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Securities Law: Additional Offerings, Disclosure and the Securities Exchange Act of 1934

Going Private Reporting Requirements for Public Companies

A company goes private by reducing the number of its stockholders to less than 300. The company thereby no longer is required to file public company reports with the Securities and Exchange Commission. Public companies that go private must inform their stockholders pursuant to Securities and Exchange Commission regulations about the reasons for going private.

  • Purchase of the company’s stock by another company or a person through a tender offer
  • Merger with another company in which the other company or a consolidated company is the survivor
  • Sale of the company’s assets to another company
  • Declaration of a reverse stock split that provides cash for stockholders with smaller holdings so that the total number of remaining shareholders is less than 300

If the transaction by which a company goes private is a tender offer, the company or person making the tender offer will have to file tender offer documents with the Securities and Exchange Commission that in turn will make the documents public. The documents also will be made available to affected shareholders. If the transaction is conducted by an insider (or “affiliate”) of the company going private, the insider will have to file Schedule 13E-3 with the Commission pursuant to Rule 13e-3 issued by the Commission pursuant to the Securities Exchange Act of 1934.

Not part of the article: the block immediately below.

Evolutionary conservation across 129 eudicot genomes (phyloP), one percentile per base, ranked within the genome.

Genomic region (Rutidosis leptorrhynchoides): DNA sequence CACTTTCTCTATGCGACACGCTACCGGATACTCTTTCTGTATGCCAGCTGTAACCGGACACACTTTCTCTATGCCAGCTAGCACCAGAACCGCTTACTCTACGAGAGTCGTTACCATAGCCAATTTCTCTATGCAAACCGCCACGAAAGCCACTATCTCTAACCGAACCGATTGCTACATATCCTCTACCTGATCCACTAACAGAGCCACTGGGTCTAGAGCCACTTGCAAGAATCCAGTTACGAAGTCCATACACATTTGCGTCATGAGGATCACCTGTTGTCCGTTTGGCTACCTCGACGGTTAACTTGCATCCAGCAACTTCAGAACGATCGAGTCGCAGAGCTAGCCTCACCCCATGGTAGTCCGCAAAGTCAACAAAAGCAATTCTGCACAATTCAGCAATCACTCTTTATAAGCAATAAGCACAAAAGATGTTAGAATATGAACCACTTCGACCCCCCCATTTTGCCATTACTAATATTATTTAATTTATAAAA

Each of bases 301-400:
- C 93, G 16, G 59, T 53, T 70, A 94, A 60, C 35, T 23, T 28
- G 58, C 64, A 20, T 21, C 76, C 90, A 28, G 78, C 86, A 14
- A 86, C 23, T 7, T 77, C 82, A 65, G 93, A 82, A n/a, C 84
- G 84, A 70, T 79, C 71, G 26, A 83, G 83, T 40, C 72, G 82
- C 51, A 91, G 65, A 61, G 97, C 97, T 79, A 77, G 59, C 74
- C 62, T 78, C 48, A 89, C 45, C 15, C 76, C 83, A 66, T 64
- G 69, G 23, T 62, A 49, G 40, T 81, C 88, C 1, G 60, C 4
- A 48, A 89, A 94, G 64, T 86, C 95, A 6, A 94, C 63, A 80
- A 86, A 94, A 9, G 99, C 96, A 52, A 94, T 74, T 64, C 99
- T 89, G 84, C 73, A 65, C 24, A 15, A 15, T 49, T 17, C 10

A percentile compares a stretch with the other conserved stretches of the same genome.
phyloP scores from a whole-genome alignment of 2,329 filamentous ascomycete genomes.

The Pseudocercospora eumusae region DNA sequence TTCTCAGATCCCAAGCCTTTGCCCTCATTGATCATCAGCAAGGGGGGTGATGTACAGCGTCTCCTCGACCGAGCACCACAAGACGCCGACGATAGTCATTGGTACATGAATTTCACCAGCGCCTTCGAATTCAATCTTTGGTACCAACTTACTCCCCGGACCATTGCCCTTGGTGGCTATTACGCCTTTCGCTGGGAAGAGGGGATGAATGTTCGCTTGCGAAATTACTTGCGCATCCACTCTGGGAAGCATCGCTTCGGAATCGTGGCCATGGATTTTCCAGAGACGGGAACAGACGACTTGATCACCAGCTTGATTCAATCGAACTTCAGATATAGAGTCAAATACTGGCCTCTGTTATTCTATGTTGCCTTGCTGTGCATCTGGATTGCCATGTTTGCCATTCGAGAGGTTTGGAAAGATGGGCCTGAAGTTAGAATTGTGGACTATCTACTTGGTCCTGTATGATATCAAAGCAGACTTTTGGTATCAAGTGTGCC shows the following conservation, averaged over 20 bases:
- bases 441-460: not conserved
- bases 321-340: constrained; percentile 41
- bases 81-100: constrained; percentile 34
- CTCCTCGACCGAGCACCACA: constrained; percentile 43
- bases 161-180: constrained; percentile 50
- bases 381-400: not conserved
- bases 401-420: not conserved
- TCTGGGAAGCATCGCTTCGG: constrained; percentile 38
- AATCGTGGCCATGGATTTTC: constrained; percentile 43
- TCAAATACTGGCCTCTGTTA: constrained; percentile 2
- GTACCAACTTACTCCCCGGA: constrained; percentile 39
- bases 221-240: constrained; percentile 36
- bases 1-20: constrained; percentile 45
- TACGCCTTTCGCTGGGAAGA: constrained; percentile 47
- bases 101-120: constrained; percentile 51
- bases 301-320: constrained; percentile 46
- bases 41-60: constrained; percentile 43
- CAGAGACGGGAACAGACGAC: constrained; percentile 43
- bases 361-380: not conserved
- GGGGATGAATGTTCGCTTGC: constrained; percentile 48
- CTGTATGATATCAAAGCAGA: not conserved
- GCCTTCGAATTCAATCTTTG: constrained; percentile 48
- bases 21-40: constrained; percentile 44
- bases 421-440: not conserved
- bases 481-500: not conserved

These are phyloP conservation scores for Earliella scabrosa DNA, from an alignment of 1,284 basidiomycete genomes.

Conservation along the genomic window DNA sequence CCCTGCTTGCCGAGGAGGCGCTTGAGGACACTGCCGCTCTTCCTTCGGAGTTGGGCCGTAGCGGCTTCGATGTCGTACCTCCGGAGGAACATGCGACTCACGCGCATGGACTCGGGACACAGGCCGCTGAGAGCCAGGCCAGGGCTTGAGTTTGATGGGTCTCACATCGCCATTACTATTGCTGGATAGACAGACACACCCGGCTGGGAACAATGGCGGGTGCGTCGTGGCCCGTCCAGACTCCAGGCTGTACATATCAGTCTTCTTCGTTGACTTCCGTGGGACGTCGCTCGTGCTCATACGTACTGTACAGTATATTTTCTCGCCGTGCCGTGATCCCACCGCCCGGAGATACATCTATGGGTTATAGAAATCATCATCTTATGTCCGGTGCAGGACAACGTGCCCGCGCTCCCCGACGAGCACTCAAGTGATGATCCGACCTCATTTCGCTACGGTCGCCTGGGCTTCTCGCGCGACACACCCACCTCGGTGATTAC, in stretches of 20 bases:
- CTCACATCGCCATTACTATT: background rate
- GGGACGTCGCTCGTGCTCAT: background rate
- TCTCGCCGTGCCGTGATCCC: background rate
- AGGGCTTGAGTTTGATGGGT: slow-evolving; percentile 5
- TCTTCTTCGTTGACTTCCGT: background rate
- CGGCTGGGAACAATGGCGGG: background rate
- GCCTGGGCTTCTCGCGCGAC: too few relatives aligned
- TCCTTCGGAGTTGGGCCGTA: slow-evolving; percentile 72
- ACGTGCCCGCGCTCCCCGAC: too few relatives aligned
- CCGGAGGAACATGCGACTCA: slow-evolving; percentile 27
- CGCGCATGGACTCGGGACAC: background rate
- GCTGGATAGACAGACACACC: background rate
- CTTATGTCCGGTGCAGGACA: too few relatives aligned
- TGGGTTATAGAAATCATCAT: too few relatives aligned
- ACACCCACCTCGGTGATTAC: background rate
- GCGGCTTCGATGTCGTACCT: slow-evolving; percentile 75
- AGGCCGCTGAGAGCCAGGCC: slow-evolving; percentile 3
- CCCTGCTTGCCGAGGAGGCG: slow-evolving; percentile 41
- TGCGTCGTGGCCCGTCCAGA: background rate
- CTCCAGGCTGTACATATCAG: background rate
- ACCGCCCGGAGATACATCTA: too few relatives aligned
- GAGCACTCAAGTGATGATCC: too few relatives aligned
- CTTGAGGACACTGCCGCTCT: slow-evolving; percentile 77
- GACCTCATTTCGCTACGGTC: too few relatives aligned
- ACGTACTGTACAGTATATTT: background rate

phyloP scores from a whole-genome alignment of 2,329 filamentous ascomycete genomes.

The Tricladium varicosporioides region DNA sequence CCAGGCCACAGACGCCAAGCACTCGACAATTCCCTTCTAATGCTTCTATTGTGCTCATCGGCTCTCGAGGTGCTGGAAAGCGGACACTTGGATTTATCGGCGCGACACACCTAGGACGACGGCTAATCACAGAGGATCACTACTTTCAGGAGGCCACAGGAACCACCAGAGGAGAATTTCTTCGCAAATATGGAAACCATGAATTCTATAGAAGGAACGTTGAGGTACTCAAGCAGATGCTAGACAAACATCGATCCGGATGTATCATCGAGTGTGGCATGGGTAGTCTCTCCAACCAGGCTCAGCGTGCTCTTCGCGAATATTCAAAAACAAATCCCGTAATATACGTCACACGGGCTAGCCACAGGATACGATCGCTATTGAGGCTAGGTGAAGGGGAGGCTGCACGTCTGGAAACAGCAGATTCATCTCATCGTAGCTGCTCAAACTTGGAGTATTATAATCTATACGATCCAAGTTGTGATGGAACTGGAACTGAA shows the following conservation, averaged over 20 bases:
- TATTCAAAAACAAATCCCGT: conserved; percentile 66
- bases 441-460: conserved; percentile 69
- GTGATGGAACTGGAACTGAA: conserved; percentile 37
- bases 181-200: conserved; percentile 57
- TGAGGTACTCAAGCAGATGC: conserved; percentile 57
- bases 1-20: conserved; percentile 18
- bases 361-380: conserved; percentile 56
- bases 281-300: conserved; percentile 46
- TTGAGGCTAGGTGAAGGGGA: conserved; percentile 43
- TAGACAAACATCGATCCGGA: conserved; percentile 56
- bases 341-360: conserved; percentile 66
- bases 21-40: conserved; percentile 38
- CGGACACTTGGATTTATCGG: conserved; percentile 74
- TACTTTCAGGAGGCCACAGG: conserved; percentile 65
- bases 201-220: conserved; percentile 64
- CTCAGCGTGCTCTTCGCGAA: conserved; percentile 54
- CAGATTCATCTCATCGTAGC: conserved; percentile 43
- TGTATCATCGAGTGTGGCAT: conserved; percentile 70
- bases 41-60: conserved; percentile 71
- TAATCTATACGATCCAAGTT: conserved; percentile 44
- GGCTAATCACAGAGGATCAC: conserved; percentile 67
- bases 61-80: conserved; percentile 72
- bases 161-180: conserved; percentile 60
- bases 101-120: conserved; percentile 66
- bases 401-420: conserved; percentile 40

Schedule 13E-3 requires information concerning the purposes of the transaction taking a company private. The Schedule also requires information on what alternatives to the transaction were considered and on factors indicating fairness of the transaction for all shareholders of the company. Indications of dissension among the board of directors of the company going private, such as negative votes or abstentions, must be disclosed.

Beyond requiring disclosure of information, the Securities and Exchange Commission does not bar a company from going private. However, there may be remedies under state laws for minority or dissenting shareholders allowing them to challenge the transaction or to receive fair compensation.